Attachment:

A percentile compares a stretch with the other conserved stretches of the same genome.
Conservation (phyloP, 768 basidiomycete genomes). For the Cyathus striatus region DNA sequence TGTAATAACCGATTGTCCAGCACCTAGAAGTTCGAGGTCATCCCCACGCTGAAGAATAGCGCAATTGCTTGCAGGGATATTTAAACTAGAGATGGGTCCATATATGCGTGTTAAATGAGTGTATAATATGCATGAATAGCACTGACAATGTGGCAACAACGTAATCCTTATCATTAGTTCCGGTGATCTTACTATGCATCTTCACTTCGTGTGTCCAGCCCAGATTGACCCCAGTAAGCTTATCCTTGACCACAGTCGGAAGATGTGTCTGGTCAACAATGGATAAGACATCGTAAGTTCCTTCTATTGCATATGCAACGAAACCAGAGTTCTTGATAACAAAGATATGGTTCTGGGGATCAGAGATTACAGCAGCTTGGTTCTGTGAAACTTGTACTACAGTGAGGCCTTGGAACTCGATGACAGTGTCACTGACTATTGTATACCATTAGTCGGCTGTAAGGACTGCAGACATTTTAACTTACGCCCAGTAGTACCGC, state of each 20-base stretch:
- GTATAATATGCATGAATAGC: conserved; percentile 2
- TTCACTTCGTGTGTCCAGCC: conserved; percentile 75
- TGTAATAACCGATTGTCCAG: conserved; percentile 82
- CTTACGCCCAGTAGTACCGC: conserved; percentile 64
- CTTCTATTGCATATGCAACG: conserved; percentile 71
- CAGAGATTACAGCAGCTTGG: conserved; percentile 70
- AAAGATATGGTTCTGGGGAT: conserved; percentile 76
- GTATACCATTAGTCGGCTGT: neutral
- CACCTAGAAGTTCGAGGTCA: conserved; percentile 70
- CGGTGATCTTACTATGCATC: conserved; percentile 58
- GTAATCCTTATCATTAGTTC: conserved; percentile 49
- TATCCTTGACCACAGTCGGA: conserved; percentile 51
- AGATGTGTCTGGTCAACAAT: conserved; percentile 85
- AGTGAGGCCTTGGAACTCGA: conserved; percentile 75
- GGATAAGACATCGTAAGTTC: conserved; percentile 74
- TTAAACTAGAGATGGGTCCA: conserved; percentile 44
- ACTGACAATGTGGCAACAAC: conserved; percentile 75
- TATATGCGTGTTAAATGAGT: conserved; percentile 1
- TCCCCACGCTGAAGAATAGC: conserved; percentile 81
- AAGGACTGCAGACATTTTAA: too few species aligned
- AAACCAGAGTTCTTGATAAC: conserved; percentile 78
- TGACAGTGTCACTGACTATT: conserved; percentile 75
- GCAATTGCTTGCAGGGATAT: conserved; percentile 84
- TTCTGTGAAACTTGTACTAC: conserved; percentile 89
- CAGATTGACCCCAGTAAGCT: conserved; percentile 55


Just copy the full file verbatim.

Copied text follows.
A percentile compares a stretch with the other conserved stretches of the same genome.
Conservation (phyloP, 768 basidiomycete genomes). For the Cyathus striatus region DNA sequence TGTAATAACCGATTGTCCAGCACCTAGAAGTTCGAGGTCATCCCCACGCTGAAGAATAGCGCAATTGCTTGCAGGGATATTTAAACTAGAGATGGGTCCATATATGCGTGTTAAATGAGTGTATAATATGCATGAATAGCACTGACAATGTGGCAACAACGTAATCCTTATCATTAGTTCCGGTGATCTTACTATGCATCTTCACTTCGTGTGTCCAGCCCAGATTGACCCCAGTAAGCTTATCCTTGACCACAGTCGGAAGATGTGTCTGGTCAACAATGGATAAGACATCGTAAGTTCCTTCTATTGCATATGCAACGAAACCAGAGTTCTTGATAACAAAGATATGGTTCTGGGGATCAGAGATTACAGCAGCTTGGTTCTGTGAAACTTGTACTACAGTGAGGCCTTGGAACTCGATGACAGTGTCACTGACTATTGTATACCATTAGTCGGCTGTAAGGACTGCAGACATTTTAACTTACGCCCAGTAGTACCGC, state of each 20-base stretch:
- GTATAATATGCATGAATAGC: conserved; percentile 2
- TTCACTTCGTGTGTCCAGCC: conserved; percentile 75
- TGTAATAACCGATTGTCCAG: conserved; percentile 82
- CTTACGCCCAGTAGTACCGC: conserved; percentile 64
- CTTCTATTGCATATGCAACG: conserved; percentile 71
- CAGAGATTACAGCAGCTTGG: conserved; percentile 70
- AAAGATATGGTTCTGGGGAT: conserved; percentile 76
- GTATACCATTAGTCGGCTGT: neutral
- CACCTAGAAGTTCGAGGTCA: conserved; percentile 70
- CGGTGATCTTACTATGCATC: conserved; percentile 58
- GTAATCCTTATCATTAGTTC: conserved; percentile 49
- TATCCTTGACCACAGTCGGA: conserved; percentile 51
- AGATGTGTCTGGTCAACAAT: conserved; percentile 85
- AGTGAGGCCTTGGAACTCGA: conserved; percentile 75
- GGATAAGACATCGTAAGTTC: conserved; percentile 74
- TTAAACTAGAGATGGGTCCA: conserved; percentile 44
- ACTGACAATGTGGCAACAAC: conserved; percentile 75
- TATATGCGTGTTAAATGAGT: conserved; percentile 1
- TCCCCACGCTGAAGAATAGC: conserved; percentile 81
- AAGGACTGCAGACATTTTAA: too few species aligned
- AAACCAGAGTTCTTGATAAC: conserved; percentile 78
- TGACAGTGTCACTGACTATT: conserved; percentile 75
- GCAATTGCTTGCAGGGATAT: conserved; percentile 84
- TTCTGTGAAACTTGTACTAC: conserved; percentile 89
- CAGATTGACCCCAGTAAGCT: conserved; percentile 55